In thanks and gratitude, I want to pursue such a course that people who are put in my path will know how/why I am Christ’s child. It is not right to let people in our daily life to live aloof from us and to just talk about the weather.
Why should I not think of the glorious things that God has promised to us, his children? Why should I keep my mind fastened on the gloom of the grave? I cannot mourn that God does not love me or anyone else. It is Satan that puts these despondent thoughts into people’s mind. Jesus loves me. I have tested the love of God for many years. I know it is rich and free. He has suffered many and grievous trials and afflictions to come upon me, to draw me nearer to him. He has said, “Draw nigh to God, and he will draw nigh to you.” (James 4:8). This is the work I should do at this present time. I should be more in earnest, and by living faith I will claim the promises of God. There is such a thing as proving God.
A very dear Pastor friend of mine lost his wife a number of years ago to cancer. I recall going to see her in hospital “for the last time.” I couldn’t stop the tears. I burst out crying and she smiled and embraced the moment with the most amazing testimony I have ever heard or see, She was clutching an old shoe box, and holding it to her chest. Through the tears, my curiosity got the best of me and so I asked, “whats in the box?” She handed it to me and as I took the lid off all I saw was a lot of little scraps of papers. And with a radiant smile, and tiny beads of sweat on her face, she said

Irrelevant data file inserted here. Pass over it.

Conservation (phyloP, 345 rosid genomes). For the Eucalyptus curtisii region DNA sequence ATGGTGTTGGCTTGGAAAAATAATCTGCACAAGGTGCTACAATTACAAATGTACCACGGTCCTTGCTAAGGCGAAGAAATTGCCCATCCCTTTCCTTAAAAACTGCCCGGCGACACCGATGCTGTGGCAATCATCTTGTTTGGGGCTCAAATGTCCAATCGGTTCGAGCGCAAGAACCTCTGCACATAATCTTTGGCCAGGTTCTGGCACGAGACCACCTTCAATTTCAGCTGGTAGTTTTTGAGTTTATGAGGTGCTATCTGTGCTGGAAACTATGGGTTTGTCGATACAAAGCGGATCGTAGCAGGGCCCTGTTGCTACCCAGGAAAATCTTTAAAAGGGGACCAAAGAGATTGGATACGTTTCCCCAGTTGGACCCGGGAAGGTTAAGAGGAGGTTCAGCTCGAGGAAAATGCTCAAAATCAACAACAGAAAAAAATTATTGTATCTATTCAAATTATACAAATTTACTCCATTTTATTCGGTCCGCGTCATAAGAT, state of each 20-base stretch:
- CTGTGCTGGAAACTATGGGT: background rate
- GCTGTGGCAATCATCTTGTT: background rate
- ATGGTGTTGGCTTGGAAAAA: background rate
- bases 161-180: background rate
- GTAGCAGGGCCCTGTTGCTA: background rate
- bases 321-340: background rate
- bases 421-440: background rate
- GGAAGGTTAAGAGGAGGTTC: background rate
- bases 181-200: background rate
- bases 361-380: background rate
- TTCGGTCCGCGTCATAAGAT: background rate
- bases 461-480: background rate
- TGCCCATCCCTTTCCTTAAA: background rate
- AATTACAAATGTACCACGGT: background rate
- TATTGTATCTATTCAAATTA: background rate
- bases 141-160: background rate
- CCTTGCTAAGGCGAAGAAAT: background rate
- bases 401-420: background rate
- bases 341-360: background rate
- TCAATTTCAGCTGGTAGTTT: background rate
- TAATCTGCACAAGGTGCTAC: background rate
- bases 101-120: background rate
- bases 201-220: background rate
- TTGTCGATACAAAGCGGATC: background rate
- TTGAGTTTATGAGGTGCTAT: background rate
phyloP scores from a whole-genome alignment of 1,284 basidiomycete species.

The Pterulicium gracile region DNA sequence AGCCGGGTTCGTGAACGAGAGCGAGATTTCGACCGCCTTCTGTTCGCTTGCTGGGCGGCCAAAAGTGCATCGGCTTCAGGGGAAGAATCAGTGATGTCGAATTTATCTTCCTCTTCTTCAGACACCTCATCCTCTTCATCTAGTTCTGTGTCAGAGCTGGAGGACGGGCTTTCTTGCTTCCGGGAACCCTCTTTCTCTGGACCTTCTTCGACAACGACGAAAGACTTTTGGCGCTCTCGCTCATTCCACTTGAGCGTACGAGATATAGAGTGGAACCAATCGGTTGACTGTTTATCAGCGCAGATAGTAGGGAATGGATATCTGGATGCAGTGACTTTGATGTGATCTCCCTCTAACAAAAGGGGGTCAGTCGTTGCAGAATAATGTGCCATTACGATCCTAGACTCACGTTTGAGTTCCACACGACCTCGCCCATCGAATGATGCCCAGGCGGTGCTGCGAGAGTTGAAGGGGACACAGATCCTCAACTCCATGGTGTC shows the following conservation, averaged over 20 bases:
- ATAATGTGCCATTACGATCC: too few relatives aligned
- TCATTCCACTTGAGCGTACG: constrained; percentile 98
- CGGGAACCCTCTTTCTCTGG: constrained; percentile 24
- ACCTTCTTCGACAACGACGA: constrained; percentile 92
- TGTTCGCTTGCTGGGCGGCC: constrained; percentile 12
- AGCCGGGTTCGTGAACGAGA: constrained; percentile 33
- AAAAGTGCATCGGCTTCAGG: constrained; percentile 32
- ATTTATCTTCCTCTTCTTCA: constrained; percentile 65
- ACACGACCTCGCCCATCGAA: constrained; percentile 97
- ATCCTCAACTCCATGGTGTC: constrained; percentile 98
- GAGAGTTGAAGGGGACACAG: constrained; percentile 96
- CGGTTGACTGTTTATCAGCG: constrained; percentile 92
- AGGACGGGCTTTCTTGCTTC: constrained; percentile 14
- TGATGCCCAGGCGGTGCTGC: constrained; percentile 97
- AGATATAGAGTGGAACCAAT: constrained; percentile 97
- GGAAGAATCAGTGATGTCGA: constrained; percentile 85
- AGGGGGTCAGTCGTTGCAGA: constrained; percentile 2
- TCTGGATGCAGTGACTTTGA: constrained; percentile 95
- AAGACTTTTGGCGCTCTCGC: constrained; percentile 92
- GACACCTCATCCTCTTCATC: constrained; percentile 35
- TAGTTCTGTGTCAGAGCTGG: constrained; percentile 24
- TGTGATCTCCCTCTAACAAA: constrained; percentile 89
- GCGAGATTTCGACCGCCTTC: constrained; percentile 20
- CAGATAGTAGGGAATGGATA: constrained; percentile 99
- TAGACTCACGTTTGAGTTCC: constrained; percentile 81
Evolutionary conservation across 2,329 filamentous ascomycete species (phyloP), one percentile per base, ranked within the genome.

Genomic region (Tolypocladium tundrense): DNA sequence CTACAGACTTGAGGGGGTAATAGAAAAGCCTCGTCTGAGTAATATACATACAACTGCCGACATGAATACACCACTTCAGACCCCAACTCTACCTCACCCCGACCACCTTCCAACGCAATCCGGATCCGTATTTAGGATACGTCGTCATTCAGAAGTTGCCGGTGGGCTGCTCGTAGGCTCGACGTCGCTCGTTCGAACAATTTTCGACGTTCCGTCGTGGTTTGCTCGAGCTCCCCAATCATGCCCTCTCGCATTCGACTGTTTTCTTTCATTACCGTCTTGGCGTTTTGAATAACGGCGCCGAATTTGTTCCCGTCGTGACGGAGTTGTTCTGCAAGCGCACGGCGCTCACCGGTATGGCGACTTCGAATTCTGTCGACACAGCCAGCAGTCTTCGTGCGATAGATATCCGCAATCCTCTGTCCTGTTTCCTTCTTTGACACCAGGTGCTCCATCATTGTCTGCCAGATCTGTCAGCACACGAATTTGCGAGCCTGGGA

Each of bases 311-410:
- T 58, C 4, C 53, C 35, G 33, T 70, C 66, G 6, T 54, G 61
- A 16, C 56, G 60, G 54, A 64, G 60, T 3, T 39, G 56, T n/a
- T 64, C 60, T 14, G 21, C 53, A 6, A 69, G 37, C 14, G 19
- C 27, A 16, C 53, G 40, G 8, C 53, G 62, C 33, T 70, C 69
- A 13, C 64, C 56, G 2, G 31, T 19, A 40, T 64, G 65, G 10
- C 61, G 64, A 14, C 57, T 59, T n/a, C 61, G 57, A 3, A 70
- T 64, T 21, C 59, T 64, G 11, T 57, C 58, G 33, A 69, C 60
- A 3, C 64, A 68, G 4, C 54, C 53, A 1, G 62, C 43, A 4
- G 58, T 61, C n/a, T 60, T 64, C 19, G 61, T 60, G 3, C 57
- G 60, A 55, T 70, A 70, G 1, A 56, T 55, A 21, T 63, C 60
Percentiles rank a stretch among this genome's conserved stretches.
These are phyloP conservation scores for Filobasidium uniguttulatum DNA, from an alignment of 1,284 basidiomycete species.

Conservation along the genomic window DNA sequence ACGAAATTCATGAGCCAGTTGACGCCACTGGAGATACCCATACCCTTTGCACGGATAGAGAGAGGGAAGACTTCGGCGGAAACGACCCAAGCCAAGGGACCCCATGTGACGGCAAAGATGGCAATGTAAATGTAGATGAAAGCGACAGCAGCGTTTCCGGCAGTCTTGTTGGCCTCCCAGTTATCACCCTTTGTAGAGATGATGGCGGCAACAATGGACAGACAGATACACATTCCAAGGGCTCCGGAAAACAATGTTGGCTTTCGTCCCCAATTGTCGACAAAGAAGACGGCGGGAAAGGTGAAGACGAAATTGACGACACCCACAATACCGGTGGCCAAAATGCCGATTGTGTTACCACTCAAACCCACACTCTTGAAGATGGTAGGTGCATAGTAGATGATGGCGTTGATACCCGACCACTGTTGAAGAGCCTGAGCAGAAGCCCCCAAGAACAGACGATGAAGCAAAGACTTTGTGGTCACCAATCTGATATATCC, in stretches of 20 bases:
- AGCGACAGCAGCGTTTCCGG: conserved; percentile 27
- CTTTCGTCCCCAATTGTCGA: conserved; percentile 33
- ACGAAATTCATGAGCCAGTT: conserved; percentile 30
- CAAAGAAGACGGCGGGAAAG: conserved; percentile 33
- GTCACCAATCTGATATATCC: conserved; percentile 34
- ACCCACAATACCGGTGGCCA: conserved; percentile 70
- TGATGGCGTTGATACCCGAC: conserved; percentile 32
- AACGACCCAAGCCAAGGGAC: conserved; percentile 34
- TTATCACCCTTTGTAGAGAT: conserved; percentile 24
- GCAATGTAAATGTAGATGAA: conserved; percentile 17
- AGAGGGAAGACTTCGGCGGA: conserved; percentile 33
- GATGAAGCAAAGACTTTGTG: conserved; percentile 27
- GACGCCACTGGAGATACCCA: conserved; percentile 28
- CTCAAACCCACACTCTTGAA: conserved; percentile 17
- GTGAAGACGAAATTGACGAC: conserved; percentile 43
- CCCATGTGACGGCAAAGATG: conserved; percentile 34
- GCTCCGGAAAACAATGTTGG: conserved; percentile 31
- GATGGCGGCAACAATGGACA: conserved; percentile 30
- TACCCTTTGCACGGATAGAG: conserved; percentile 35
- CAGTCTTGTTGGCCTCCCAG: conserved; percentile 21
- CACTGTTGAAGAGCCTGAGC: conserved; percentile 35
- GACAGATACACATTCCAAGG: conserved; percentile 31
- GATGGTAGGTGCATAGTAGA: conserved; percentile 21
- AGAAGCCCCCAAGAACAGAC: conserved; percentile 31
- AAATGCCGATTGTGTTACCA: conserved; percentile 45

“that’s my promise box.”
There were all kinds of scripture quotes and quotes from various Christian writers in her promise box. Of course, I had to say:
“Can I take one out and read it?”
She said yes, and the one I pulled out was amazing. From the book Great Controversy, page 622
“we should NOW acquaint ourselves with God by proving His promises.”
There were tears all around the bedside when I read that quote. We all knew that in this case, it was about the resurrection. That is the reason for Christmas. It truly is about the cross. Without the cross their would be no resurrection, and the first coming, (Mat 1:21) would not be needed either!
Christmas is the reason for the season.
Christmas is the reason we are to go to people, and bring the light to their homes. For they might not find it anywhere else. And if we are in “lock down” again, then its just time get on the phone or the internet to say Jesus came down, “for such a time as this,” (Esther 4:14), and now, because Jesus came down, we can rise up in “the power of His resurrection,” (Phil 3:10) to testify the Saviour is here for us today and He will never leave us nor forsake us. (Heb 13:5).
THAT is the Christmas story! And Jesus came down to the tavern on his way to the Church! (Isa 9:6, Isa 7:14, Acts 2:47). Jesus “added to the church daily!” Is your church doing that now?
All I can say, over and over as I write this is
Thank you Jesus.
Thank you Jesus.
Thank you Jesus.
Dear Jesus, let me live another day that I might glorify your name.
“Keep not thou silence, O God: hold not thy peace, and be not still, O God.” (Psalms 83:1, KJV).